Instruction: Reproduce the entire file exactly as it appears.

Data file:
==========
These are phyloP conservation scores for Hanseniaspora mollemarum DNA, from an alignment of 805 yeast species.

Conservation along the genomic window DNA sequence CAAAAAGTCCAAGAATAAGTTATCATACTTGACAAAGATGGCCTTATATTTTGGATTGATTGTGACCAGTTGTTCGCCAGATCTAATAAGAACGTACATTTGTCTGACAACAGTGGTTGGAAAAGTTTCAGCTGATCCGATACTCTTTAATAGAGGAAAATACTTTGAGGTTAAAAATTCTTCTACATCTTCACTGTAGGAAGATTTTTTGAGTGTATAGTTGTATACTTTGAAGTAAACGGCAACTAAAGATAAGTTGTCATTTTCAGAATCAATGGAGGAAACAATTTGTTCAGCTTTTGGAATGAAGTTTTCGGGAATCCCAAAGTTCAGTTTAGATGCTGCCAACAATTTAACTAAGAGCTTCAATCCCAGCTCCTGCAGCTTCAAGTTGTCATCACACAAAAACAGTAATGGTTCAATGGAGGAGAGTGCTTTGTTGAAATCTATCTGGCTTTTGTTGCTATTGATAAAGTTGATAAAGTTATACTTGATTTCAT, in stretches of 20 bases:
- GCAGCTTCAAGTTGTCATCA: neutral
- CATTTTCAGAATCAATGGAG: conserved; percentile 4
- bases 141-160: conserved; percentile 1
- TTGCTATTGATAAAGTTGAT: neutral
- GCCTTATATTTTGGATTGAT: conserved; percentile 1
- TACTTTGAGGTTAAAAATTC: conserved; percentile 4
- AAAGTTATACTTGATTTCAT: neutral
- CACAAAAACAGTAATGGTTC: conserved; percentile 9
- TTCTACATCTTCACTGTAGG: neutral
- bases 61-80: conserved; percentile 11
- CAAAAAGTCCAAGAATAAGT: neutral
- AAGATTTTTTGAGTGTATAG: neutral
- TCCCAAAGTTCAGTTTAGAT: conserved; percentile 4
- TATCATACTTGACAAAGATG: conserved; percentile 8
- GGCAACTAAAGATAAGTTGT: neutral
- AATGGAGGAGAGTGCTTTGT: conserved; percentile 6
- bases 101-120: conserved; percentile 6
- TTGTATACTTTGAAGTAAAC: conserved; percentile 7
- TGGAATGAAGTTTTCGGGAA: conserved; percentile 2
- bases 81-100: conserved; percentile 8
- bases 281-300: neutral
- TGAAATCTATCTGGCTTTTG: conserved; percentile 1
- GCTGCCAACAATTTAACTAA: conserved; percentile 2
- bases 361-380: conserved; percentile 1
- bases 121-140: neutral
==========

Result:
These are phyloP conservation scores for Hanseniaspora mollemarum DNA, from an alignment of 805 yeast species.

Conservation along the genomic window DNA sequence CAAAAAGTCCAAGAATAAGTTATCATACTTGACAAAGATGGCCTTATATTTTGGATTGATTGTGACCAGTTGTTCGCCAGATCTAATAAGAACGTACATTTGTCTGACAACAGTGGTTGGAAAAGTTTCAGCTGATCCGATACTCTTTAATAGAGGAAAATACTTTGAGGTTAAAAATTCTTCTACATCTTCACTGTAGGAAGATTTTTTGAGTGTATAGTTGTATACTTTGAAGTAAACGGCAACTAAAGATAAGTTGTCATTTTCAGAATCAATGGAGGAAACAATTTGTTCAGCTTTTGGAATGAAGTTTTCGGGAATCCCAAAGTTCAGTTTAGATGCTGCCAACAATTTAACTAAGAGCTTCAATCCCAGCTCCTGCAGCTTCAAGTTGTCATCACACAAAAACAGTAATGGTTCAATGGAGGAGAGTGCTTTGTTGAAATCTATCTGGCTTTTGTTGCTATTGATAAAGTTGATAAAGTTATACTTGATTTCAT, in stretches of 20 bases:
- GCAGCTTCAAGTTGTCATCA: neutral
- CATTTTCAGAATCAATGGAG: conserved; percentile 4
- bases 141-160: conserved; percentile 1
- TTGCTATTGATAAAGTTGAT: neutral
- GCCTTATATTTTGGATTGAT: conserved; percentile 1
- TACTTTGAGGTTAAAAATTC: conserved; percentile 4
- AAAGTTATACTTGATTTCAT: neutral
- CACAAAAACAGTAATGGTTC: conserved; percentile 9
- TTCTACATCTTCACTGTAGG: neutral
- bases 61-80: conserved; percentile 11
- CAAAAAGTCCAAGAATAAGT: neutral
- AAGATTTTTTGAGTGTATAG: neutral
- TCCCAAAGTTCAGTTTAGAT: conserved; percentile 4
- TATCATACTTGACAAAGATG: conserved; percentile 8
- GGCAACTAAAGATAAGTTGT: neutral
- AATGGAGGAGAGTGCTTTGT: conserved; percentile 6
- bases 101-120: conserved; percentile 6
- TTGTATACTTTGAAGTAAAC: conserved; percentile 7
- TGGAATGAAGTTTTCGGGAA: conserved; percentile 2
- bases 81-100: conserved; percentile 8
- bases 281-300: neutral
- TGAAATCTATCTGGCTTTTG: conserved; percentile 1
- GCTGCCAACAATTTAACTAA: conserved; percentile 2
- bases 361-380: conserved; percentile 1
- bases 121-140: neutral